Photo Credit: Claire Trageser
My freshman year of high school, I tried out for the field hockey team. Not because I had ever played before, but because the girls wore their pleated skirts and knee socks to school on game day. They looked cute.
I showed up for the preseason training never having run more than one lap around a track. But I had spent the whole summer walking around my summer camp, which seemed good enough. I was wrong.
The coach was had us run one mile just to warm up, followed by a series of suicide sprints and drills. It was hot and I felt dizzy, crouching down with my head between my knees. “Don’t let the coach see you do that,” I was warned. “You’re not supposed to sit down during practice.”
I somehow made it through the two-hour morning session and was relieved when the coach gathered the group to dismiss us. “Go get some lunch and be back here for the afternoon session,” she said. Afternoon what? I had never exercised that much in my life and now I was supposed to go back for more? I went home and never returned; ending my very brief high school athletics career.
Exercising remained pretty absent from my life after that, unless it was hiking. I’d always hiked as a kid with my dad, and once or twice a year we’d embark on epic, day-long hikes, climbing the 67 different 4,000+ footers in New England. I remember wanting to complete the local challenge which meant peaking each mountain to secure a special patch.
I dreamt of completing it while also getting to spend all day with my dad, just him and me. Looking back, I realize now that this is how I would eventually find joy in exercising. I needed a big goal, needed to spend several hours tackling it with my body, and come out with an achievement on the other side.
Hiking was my entryway to other fitness activities, which eventually completely changed my life. I started running, too. At first it was just a few miles on a treadmill, and then a five-mile loop near my house, and finally both half and full marathons.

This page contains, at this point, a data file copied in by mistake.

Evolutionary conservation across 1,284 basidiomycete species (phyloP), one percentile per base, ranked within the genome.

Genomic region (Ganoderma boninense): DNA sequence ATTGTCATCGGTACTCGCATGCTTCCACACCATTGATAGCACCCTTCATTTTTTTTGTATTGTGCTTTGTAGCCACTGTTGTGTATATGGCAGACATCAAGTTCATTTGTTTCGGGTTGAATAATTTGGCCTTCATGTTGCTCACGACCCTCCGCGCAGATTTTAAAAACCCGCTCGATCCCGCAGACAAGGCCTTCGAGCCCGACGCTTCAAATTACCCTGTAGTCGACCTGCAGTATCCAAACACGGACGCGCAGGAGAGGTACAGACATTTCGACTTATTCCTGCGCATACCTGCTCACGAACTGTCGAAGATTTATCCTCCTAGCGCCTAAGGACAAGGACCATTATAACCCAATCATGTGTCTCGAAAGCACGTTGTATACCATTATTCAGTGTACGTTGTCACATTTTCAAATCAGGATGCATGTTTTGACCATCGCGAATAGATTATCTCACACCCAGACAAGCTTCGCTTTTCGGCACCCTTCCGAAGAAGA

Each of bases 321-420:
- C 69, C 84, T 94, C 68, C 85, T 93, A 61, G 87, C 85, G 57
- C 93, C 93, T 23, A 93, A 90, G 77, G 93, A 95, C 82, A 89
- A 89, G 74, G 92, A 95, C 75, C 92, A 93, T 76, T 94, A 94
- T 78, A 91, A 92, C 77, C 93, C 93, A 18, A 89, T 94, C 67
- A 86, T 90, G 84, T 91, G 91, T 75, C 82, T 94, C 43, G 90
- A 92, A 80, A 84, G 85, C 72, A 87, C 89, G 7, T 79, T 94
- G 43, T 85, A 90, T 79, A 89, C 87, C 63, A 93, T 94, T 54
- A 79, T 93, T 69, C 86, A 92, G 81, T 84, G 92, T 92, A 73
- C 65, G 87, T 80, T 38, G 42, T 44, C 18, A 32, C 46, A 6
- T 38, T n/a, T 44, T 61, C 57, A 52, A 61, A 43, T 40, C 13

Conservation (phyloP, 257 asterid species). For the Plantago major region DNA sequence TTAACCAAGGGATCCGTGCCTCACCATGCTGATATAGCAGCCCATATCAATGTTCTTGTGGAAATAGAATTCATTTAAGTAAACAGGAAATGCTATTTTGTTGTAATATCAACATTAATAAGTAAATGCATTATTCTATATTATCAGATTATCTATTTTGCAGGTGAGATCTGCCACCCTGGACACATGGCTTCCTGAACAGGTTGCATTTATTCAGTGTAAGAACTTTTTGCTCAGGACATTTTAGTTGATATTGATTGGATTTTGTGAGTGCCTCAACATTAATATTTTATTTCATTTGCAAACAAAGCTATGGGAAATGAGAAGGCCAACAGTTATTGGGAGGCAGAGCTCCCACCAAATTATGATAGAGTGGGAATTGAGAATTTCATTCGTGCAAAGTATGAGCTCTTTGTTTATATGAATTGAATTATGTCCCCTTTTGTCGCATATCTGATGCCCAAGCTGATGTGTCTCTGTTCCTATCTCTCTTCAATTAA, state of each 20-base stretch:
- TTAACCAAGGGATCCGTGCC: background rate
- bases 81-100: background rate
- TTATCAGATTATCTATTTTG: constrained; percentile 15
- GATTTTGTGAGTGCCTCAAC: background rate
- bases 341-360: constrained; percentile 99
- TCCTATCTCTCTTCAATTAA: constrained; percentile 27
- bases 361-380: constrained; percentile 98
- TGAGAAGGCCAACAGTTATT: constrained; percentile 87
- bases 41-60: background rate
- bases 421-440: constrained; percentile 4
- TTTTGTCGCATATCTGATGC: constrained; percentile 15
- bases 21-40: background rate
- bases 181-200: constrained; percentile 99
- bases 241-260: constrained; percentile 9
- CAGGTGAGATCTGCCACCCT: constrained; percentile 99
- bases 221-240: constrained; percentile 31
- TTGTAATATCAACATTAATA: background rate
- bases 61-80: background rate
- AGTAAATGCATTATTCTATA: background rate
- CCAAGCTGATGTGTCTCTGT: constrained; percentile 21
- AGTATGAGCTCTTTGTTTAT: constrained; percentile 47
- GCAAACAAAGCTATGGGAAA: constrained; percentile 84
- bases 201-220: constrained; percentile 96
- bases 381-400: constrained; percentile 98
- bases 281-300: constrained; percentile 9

All the while, I also kept up with hiking, sometimes with my dad, and sometimes with friends in the various places I lived (Portland, Seattle, Denver, San Diego). Hiking became a way I made friends when I moved to a new destination, whether through finding other hikers at work and doing weekend treks or joining a hiking Facebook group.
When I met my now-husband (through a running group on Meetup.com!), we did hikes as some of our early dates. We still hike on vacations to this day and on the rare days off that we get to spend alone together. Last winter, we both took a day off of work and hiked El Cajon Mountain, making it home in time to shower and pick up our four-year-old son from preschool.
These experiences are about fitness, about burning calories, building strength and achieving something hard. There’s something special about hiking—it’s more than just a way to stay healthy. It bonds people together, makes us stronger (both physically and mentally), and gives us ways to explore our cities.
It’s helped me adjust to new places and new phases of life, whether that’s finding new friends, going on early dates with someone new, exploring while traveling as a married couple, as a break from parenting, and now, finally, hiking as a family with our son.
On the day after New Year’s, I headed out to Cowles Mountain trail with my son. We’d done portions of the trail in the past year, but today he was dead set on “hiking the tallest mountain in San Diego.” We broke the 1.5-mile trail into quarters, so each sign marked one of the six quarters he’d need to complete.
By the fifth quarter, he was still full of energy, chatting up strangers and hoping they’d tell him how impressed they were to see a five-year-old at the top of the mountain. We reached the top and he sprinted to the sign, full of that feeling of accomplishment I knew so well.
When we finally reached the bottom, he said, “let’s do it again!” I said “not today, but we’ll come back soon, and do other trails. We’re so lucky that there are so many in San Diego.” Then I told him that hiking was something special I’d always shared with my dad, and that I was so happy to have him hiking with me.
It’s so cheesy, but it’s all true—hiking is so pure that it brings out the deep cheesiness in me.